Targeting Price Areas
The Truth About Volatility
by Jim Berg
Typically, volatility indicators are used to determine the direction, strength, and momentum of a security. The average true range (ATR), one of the more popular volatility indicators, measures volatility by looking at the average price ranges over the past x number of periods, taking gaps into account.
Many indicators can help identify volatility. But can you use them to target specific price areas for entry signals, trailing stops, and profit-taking opportunities?
The true range indicator is the greatest of the following for each period:
- The distance from today's high to today's low
- The distance from yesterday's close to today's high
- The distance from yesterday's close to today's low.
Most trading software packages include ATR in their list of indicators, which you can usually overlay on top of a bar chart, as can be seen in Figure 1.
FIGURE 1: POPULAR VOLATILITY INDICATOR. Here you see the average true range (ATR) overlaid on a price chart.
Typically, when analyzing ATR volatility, you would focus on volatility at tops and bottoms and during price consolidation and retracements. However, if you incorporate the ATR into a few simple formulas, you may be able to identify where to enter and exit trades, and make a reasonable profit. Before going any further, I think it's fair to say that I apply my ATR volatility analysis only to securities that are in a rising trend. After all, it is the path of least resistance. Who wouldn't want to buy securities when they are rising and sell them when they are no longer in a rising trend?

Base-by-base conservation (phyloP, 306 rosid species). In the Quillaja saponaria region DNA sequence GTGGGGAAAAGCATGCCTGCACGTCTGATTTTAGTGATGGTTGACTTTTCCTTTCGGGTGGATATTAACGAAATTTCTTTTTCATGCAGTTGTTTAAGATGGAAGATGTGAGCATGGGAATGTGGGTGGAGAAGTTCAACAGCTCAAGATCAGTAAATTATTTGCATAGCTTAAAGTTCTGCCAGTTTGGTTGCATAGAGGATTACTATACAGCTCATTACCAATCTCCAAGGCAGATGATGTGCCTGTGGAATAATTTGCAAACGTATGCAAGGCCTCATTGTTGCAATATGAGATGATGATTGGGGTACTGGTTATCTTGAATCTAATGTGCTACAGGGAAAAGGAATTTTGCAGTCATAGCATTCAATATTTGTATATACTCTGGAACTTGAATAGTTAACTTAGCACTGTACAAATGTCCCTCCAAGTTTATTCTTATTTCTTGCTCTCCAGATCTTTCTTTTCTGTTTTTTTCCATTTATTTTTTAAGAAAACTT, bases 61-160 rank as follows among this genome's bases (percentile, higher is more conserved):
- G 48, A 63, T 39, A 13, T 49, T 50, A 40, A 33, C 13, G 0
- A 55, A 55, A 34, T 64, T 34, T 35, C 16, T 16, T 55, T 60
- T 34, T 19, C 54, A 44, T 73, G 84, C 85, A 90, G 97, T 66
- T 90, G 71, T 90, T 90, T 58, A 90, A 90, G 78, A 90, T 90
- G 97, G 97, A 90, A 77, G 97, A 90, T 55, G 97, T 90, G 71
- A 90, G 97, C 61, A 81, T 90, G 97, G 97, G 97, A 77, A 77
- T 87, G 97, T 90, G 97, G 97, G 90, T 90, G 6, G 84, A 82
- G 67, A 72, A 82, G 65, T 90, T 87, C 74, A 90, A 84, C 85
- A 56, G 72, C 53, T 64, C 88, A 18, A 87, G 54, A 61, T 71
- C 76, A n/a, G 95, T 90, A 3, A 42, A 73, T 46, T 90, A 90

When is a security in a rising trend?
The price movements in the weekly chart of The Boeing Co. (BA) in Figure 2 certainly meet these criteria. If you look at the chart, you'll see that higher highs formed at (A), (B), (C), (D), and (E). Higher lows formed at (F), (G), (H), (I), (J), and (K). Prices closed above the moving average, which started rising in June 2003. The point at which the moving average started rising would have been a good entry point for any long trade, but it's possible to miss that trade. If you did miss the opportunity to enter a trade at this point, where will you find subsequent entry signals?
- When it is making higher highs and higher lows on a weekly chart
- When closing prices are above the 34-week moving average
- When the 34-week moving average is rising.
FIGURE 2: A SECURITY IN A RISING TREND. Price movement meets the criteria for a rising trend.
...Continued in the February issue of Technical Analysis of STOCKS & COMMODITIES
Excerpted from an article originally published in the February 2005 issue of Technical Analysis of STOCKS & COMMODITIES magazine. All rights reserved. © Copyright 2005, Technical Analysis, Inc.
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